Too, and as long as I’m giving advice, may I suggest that when outlining the new principles required to rescue this country from what is — and has been — an ongoing leftist coup, helped along by a feckless and self-interested GOP that has thrown in with the statists to create a one party, big government status quo masquerading as an adversarial two party system of representative government, try to remember that it is often the most pragmatic move to assert and defend one’s principles as a matter of political strategy, just as it is essential that we learn to rob the left and the “pragmatists” (who adopt their own sort of antifoundationalism, even if they reimagine it a “realism”) of the structural methodologies they deploy to institutionalize and enculturate their long march, much of which happens unnoticed, through bureaucratic maneuvering, or court rulings, or executive orders, and the infiltration into our education system of a multiculturalist ethos that is no more than a way to tribalize us and deconstruct the Enlightenment concentration on individualism upon which this country was founded and under which it once so flourished.

Or if “remember” is too loaded a term, given that it suggests the arguments are those you might have heard elsewhere for, say, the last dozen years or so, no matter how hard you may have tried to cast them off as unserious, and their promoters as useless, dangerous, fringe “True Believers” and pseudo-intellectuals worthy of being intentionally (heh) excommunicated from the ranks of high-profile conservative punditry, at least show us some sort of revelatory moment, a staged epiphany wherein you discover all this for yourselves, independent of any outside influences.  One in which you suddenly are able to contextualize 5+ years of experience.  Or one in which you describe finally opening up your goddamn eyes.

Also, you may want to include in the list of as yet unnamed organized principles the caveat that poisonous whisper campaigns, coordinated networking, and organized excommunication of your critics on individual issues (who elsewhere had proven to be your allies), is not terribly in keeping with the idea that speech needs be answered by more speech, in an effort to press intellectual discovery and pressure the common assumptions that have kept us moving leftward as a country for the last hundred years, with an eight-year respite during the 80s.  And we want to be in keeping with that idea, because it is the first that was enshrined in our Bill of Rights precisely because it enforced rigor and created an engaged citizenry capable of governing itself.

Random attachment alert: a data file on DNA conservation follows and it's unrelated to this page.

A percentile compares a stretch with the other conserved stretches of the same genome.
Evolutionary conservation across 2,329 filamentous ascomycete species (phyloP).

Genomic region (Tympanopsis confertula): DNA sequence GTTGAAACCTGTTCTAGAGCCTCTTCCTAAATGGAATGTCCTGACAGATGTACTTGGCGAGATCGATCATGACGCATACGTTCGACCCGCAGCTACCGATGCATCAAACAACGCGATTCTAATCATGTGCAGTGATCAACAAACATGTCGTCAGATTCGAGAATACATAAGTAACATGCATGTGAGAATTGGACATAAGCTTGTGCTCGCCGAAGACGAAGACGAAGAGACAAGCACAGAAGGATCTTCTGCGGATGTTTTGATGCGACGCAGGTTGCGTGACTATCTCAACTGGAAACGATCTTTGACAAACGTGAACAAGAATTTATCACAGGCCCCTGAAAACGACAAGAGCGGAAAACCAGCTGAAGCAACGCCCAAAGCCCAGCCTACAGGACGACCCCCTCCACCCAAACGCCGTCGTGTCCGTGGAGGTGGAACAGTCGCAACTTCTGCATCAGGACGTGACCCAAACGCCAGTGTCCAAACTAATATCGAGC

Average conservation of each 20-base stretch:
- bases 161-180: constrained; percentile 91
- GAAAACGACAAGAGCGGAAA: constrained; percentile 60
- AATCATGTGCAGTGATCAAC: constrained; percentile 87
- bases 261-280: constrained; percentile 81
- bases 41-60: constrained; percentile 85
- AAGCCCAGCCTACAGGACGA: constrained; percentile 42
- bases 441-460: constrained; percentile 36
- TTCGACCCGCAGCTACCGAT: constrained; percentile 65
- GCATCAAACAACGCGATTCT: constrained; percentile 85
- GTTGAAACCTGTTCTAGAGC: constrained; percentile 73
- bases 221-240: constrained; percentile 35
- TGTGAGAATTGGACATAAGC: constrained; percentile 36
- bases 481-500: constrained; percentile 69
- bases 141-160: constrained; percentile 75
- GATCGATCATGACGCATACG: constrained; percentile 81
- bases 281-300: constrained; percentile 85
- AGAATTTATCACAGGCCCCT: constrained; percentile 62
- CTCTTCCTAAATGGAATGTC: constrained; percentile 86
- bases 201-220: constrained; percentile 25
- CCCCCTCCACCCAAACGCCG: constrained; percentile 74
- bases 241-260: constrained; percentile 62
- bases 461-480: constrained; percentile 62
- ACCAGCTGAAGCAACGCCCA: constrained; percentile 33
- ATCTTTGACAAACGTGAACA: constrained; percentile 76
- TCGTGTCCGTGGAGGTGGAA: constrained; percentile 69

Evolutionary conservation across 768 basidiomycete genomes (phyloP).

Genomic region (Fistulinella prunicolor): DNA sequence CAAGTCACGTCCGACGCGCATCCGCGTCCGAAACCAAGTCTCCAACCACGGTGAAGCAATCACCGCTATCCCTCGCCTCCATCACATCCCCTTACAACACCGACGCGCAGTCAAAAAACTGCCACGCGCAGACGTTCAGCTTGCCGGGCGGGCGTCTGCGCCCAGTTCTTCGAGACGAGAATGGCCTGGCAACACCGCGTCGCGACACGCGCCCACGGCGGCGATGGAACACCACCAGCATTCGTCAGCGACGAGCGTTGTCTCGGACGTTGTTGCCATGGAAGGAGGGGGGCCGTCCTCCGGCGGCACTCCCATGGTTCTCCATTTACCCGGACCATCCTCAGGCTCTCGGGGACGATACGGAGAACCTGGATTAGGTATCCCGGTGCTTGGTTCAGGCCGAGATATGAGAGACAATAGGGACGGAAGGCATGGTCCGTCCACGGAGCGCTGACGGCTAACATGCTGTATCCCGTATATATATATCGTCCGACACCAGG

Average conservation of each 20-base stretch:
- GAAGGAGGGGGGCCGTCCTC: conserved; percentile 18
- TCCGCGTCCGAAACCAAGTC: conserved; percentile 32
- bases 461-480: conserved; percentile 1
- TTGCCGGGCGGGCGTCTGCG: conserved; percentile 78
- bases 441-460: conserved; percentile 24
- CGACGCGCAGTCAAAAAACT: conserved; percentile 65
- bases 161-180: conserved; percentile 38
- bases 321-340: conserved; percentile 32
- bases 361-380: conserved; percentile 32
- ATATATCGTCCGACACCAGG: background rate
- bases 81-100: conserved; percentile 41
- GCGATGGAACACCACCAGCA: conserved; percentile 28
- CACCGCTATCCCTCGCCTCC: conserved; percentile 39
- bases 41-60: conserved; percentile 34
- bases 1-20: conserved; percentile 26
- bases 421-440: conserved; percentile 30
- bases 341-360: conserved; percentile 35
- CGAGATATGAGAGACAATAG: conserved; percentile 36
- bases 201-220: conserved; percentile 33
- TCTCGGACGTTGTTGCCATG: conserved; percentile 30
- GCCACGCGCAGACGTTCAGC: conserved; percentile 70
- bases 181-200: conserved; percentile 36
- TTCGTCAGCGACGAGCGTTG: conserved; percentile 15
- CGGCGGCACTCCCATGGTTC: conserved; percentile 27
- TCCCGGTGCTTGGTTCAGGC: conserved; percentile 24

Either way, welcome aboard.  Or rather, enjoy engineering your new train.   Whichever way you play it.

Point is, we’re all OUTLAWS! now.   And it was only a matter of time.

Too bad it took so long.  To the point where it may be too late. Yet another in what is becoming a long string of surreal historical miscues.

Posted by Jeff G. @ 9:06am

Comments (39)

  1. He’d have listened to you long ago, if he could get over your filthy Joo-ness. Or at least that would be the case, if he were an anti-Semite, which I believe is still an unsettled matter open to investigation. There may be some other reason he ignored and marginalized you lo these many years, one which has nothing to do with hating the filthy Joo-people. I’m sure he’ll tender an explanation soon. It’ll probably go on for 4,000 words without saying much of anything, but you know how lawyers can be.

    Perhaps a reader poll is in order?

  2. GOP thought process: “Illegals will be grateful to us if we get them citizenship and will then vote for us.”

    Democrat thinking: “Bwahahaha, the GOP is falling for it again, little do they understand we’re the ones who set up the free sh*t welfare state and know how to buy the necessary votes.”

  3. Devalue the coin of citizenship repeatedly, and soon find that none but the choiceless will desire it. Then what?